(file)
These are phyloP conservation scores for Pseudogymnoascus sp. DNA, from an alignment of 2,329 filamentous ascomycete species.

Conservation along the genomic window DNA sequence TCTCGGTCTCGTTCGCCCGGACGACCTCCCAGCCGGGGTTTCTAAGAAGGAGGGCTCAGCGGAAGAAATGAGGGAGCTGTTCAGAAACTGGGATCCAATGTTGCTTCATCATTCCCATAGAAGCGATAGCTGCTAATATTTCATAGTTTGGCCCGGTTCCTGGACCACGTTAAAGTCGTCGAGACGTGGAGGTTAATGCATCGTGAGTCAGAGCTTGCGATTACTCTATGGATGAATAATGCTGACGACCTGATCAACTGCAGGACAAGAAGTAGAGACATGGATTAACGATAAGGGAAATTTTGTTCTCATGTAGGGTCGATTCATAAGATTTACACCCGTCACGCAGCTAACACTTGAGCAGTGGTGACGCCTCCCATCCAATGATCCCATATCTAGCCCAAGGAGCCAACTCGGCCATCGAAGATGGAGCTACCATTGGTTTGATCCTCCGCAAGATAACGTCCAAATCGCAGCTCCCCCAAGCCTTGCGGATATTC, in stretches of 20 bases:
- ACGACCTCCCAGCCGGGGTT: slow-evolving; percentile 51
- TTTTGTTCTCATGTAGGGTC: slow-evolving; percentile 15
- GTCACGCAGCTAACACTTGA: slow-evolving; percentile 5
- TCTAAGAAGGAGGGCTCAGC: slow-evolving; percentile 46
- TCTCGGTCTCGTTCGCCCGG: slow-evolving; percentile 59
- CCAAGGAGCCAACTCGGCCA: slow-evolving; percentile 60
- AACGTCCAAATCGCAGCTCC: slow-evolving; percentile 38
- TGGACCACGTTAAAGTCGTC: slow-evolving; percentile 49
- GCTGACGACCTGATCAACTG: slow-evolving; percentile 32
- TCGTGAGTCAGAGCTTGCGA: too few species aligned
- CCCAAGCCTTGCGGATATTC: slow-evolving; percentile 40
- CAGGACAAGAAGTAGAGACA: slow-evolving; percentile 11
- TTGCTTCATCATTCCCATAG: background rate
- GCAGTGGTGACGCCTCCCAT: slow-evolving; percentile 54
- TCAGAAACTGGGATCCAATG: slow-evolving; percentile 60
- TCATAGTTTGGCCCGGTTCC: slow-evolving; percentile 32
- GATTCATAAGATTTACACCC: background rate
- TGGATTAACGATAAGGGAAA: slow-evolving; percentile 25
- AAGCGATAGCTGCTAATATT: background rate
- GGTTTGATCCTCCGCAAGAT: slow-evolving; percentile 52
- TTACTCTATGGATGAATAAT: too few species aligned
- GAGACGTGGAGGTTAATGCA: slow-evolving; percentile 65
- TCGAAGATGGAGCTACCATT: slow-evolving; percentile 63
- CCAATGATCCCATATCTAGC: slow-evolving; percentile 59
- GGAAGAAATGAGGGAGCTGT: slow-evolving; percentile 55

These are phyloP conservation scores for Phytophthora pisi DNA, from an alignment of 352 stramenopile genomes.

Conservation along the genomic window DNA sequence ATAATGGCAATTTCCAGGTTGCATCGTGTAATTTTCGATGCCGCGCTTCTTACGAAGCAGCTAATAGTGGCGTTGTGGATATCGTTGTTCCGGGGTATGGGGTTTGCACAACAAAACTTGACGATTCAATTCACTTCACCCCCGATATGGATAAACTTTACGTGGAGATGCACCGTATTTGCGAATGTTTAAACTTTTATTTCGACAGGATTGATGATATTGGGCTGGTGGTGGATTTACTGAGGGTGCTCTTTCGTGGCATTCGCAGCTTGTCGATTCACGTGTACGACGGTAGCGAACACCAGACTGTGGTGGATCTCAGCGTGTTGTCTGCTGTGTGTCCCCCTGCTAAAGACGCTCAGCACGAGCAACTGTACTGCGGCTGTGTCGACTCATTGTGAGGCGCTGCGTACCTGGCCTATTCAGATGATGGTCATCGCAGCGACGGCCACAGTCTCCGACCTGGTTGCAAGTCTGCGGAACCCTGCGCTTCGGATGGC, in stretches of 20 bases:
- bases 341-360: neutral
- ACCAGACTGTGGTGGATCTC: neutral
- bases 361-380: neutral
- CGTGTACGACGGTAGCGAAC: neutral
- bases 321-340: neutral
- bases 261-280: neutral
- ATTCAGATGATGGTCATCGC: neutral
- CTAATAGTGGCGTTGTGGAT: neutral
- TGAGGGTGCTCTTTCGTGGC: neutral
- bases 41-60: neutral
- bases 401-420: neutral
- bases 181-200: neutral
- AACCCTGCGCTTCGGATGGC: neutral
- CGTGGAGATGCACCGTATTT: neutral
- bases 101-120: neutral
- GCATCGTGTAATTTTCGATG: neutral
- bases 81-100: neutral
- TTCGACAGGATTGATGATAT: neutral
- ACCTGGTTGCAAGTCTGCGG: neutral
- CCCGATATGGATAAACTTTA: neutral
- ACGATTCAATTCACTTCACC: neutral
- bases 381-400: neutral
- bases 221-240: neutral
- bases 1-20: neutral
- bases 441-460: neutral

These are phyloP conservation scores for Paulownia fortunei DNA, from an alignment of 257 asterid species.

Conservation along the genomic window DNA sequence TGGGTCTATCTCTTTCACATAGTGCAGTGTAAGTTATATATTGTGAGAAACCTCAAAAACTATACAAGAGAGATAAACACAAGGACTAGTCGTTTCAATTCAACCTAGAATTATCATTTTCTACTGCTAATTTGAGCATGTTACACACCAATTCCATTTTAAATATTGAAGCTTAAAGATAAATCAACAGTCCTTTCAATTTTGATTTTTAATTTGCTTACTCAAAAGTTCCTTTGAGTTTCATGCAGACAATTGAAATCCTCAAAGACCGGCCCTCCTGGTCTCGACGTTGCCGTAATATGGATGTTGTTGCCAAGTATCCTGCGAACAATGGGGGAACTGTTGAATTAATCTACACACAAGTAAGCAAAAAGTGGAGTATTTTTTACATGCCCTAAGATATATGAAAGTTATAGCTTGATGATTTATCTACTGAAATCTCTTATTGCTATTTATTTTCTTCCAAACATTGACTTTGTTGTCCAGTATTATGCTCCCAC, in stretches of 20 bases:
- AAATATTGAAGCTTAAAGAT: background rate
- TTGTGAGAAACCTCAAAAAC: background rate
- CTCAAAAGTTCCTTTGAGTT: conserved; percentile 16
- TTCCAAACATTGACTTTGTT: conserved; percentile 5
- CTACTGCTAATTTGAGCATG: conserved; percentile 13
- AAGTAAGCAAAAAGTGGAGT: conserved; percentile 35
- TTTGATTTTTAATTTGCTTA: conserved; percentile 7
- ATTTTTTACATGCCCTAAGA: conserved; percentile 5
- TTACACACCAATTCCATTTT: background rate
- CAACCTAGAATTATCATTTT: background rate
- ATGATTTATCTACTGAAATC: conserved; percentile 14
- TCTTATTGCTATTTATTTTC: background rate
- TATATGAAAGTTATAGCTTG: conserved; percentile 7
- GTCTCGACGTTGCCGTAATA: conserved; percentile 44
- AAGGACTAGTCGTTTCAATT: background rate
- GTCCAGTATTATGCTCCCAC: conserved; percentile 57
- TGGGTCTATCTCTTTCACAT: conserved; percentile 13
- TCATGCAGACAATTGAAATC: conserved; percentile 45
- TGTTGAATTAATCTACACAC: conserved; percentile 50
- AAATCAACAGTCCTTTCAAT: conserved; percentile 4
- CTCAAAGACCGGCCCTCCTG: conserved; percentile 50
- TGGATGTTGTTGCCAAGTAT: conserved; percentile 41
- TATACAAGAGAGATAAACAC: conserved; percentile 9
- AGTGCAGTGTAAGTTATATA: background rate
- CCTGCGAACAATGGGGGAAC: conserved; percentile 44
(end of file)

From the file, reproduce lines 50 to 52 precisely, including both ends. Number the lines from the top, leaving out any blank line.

- ACGATTCAATTCACTTCACC: neutral
- bases 381-400: neutral
- bases 221-240: neutral